Now, if we wanted to highlight the first and last p tags inside the #demo DIV, we execute the following jQuery:

$("#demo p:first-child").addClass("highlight");
$("#demo p:last-child").addClass("highlight");

More interestingly, we can choose to highlight every child with the following code:

$("div#demo &gt; p").addClass("highlight");

Next Time

Lost? Try part 1.

Make use of these selectors in part 3.

jQuery Selectors 1

Tuesday, January 26th, 2010 by Phillip Napieralski

Check out the demo (it’s very simple)

I realized my previous post about a Happy Polack feature might be completely confusing if you don’t know the following:

  • jQuery
  • PHP
  • My database structure

I’m going to remedy this by having a multi part series about jQuery (followed by PHP and mySQL).


For part 1 of the tutorial, I will be focusing on a few simple examples so that you can get a hold of the various “selectors” in jQuery. But first… let’s get jQuery setup.

Adding jQuery to Your Page

Simply add the following code between the <head> tags on your webpage (for later releases, change the 1.4 to the current release):

<script src="" type="text/javascript"></script>

I should note that it is a VERY good idea to link directly to google’s repository instead of hosting the jQuery framework on your server. I have excellent reasons for this (ask me).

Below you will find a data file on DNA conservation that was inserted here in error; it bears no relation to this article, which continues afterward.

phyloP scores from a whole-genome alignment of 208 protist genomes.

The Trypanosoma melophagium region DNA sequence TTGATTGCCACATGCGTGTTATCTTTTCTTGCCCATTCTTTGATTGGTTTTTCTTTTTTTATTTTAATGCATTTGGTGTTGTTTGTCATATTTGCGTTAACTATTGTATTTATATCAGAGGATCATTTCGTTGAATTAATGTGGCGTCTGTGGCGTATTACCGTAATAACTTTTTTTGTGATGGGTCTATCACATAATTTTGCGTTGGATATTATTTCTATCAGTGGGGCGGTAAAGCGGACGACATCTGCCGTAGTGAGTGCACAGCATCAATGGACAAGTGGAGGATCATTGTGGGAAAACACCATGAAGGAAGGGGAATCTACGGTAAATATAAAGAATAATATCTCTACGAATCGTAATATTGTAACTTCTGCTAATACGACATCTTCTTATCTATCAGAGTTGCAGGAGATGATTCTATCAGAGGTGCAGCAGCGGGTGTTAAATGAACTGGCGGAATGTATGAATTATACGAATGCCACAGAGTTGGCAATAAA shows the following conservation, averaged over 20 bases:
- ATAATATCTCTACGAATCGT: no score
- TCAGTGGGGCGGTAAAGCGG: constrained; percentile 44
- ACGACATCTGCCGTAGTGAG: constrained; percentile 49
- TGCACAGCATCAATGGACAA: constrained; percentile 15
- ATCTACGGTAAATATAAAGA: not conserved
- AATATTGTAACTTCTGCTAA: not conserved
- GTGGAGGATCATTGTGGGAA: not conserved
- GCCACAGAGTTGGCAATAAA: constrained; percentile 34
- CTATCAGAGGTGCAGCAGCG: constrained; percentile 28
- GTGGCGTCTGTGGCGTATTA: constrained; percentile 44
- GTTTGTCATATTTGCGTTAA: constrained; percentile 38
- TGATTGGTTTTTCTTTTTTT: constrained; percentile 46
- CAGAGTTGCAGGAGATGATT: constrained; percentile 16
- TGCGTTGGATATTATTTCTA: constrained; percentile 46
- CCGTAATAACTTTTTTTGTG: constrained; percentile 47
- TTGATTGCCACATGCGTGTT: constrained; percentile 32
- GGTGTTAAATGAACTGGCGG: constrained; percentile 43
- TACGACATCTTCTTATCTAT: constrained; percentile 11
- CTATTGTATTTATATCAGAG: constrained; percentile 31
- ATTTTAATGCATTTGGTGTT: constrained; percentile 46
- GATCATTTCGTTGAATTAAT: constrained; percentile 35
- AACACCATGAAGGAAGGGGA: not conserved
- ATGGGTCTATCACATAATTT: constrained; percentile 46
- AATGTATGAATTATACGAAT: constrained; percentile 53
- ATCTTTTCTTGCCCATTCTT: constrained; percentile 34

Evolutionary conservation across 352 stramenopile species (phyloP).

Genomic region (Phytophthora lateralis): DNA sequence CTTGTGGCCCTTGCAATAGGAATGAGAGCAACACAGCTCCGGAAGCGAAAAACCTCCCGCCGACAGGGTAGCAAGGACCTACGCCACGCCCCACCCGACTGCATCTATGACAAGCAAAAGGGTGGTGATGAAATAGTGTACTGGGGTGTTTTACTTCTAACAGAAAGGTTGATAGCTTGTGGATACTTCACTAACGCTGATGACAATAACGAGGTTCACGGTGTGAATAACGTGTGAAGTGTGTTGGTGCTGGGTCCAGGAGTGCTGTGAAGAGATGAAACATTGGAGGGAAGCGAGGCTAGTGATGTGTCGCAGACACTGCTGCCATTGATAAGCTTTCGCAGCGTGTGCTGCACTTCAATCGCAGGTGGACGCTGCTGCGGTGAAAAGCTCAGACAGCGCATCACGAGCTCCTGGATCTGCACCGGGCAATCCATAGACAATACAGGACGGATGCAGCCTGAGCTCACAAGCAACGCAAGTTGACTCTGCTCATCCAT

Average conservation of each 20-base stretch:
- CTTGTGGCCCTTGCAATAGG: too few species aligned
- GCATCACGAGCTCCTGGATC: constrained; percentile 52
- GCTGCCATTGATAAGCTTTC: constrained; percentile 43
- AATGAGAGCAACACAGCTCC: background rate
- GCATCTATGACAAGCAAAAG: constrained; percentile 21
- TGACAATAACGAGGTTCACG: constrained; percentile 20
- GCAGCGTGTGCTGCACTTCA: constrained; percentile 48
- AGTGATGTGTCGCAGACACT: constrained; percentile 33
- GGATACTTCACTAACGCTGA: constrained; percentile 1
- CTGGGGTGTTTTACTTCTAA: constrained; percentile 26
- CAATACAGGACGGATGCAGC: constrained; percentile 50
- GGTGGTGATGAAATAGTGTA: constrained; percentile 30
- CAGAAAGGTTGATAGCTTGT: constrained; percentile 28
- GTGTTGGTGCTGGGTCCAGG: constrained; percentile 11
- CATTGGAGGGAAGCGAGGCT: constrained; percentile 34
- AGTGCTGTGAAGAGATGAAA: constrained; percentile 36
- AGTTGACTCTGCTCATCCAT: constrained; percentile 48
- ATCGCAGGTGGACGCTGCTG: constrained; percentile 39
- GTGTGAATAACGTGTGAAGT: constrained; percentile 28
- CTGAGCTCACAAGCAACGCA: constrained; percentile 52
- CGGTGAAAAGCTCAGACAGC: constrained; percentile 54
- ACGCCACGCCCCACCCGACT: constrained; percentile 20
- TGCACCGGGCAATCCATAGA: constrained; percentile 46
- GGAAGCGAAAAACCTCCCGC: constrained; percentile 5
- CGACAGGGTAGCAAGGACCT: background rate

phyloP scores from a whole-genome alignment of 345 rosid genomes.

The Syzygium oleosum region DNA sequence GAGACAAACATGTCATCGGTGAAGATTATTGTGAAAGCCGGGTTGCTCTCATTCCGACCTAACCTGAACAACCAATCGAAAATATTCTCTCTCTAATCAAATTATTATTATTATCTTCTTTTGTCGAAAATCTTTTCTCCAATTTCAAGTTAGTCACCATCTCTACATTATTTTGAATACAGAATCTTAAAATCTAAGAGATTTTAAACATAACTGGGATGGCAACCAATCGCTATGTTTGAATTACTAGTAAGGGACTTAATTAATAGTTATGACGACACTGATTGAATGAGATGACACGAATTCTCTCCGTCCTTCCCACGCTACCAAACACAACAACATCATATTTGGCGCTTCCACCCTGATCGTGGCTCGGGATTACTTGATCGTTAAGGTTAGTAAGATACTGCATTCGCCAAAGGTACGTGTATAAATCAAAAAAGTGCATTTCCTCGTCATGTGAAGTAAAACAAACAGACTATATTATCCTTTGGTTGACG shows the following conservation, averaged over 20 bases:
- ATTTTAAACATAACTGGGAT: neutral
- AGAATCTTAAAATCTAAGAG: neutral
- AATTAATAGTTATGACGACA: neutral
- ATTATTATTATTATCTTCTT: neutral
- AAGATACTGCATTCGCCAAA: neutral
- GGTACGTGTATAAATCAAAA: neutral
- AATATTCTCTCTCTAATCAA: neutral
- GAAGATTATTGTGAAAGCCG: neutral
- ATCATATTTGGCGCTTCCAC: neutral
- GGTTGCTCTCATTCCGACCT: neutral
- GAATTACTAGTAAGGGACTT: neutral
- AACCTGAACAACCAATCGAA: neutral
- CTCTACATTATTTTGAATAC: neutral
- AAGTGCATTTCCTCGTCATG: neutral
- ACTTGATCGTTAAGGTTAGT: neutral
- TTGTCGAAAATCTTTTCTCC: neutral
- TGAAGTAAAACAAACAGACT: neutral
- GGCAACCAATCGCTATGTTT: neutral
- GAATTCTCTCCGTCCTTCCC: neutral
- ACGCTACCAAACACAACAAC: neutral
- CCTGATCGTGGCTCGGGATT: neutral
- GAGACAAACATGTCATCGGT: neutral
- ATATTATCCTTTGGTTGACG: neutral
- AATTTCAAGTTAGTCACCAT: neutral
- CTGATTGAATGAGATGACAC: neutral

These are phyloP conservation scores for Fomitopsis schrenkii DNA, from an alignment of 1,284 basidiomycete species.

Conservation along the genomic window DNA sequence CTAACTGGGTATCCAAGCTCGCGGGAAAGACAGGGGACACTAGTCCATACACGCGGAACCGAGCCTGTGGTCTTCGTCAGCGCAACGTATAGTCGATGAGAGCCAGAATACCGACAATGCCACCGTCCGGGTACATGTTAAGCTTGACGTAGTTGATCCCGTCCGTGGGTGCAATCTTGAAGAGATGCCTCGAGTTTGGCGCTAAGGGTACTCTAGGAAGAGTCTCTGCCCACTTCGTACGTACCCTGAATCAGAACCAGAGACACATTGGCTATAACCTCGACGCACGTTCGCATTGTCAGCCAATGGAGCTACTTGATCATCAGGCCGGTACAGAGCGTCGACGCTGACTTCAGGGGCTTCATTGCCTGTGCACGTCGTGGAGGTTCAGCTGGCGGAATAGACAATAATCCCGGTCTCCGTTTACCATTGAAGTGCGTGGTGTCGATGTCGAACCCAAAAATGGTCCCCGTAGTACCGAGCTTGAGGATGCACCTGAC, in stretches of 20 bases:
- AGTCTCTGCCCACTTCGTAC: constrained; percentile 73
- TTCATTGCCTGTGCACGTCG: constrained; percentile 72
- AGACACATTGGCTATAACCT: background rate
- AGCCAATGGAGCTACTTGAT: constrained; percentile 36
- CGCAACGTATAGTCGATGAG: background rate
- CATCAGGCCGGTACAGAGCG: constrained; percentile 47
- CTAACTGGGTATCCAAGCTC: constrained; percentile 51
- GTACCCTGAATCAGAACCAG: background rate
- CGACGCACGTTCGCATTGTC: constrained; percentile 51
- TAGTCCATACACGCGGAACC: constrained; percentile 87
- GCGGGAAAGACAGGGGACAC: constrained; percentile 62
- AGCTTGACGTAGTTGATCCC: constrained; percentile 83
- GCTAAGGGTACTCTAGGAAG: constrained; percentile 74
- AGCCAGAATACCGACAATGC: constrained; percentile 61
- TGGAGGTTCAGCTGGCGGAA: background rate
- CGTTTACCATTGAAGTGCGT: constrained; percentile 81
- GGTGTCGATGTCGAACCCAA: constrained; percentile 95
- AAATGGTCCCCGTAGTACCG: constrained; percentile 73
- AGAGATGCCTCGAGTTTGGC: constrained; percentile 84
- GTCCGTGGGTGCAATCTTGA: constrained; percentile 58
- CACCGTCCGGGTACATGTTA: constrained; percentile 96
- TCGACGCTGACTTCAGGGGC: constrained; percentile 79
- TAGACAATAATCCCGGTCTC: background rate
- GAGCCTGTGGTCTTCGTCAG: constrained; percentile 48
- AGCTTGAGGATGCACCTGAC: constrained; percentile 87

ID This, CLASS That

The most common thing I use jQuery for is to find a certain object ID or CLASS on the webpage. Let’s write some simple HTML that we will modify easily with javascript.

<div id="some_picture">
     <img src="" />
      This is a sweet picture isn't it!?
<button id="some_button">That pic is wack</button>

I simply created a div with a picture and some text in it. I gave it the id of some_picture that we will reference later. I also created a button with an id of “some_button”.

Now we want to add some functionality. Let’s make it so that when we press the That pic is wack button, the image disappears. Simple enough, here’s the code (add it between the <head> tags):

<script type="text/javascript">	

Okay, let me explain. The $(document).ready(…) function tells us to execute the function in its parameter list after the webpage is done loading. NOTE: This piece is essential since the #some_button and #some_picture stuff is not loaded before this script since we put it in the <head> tags.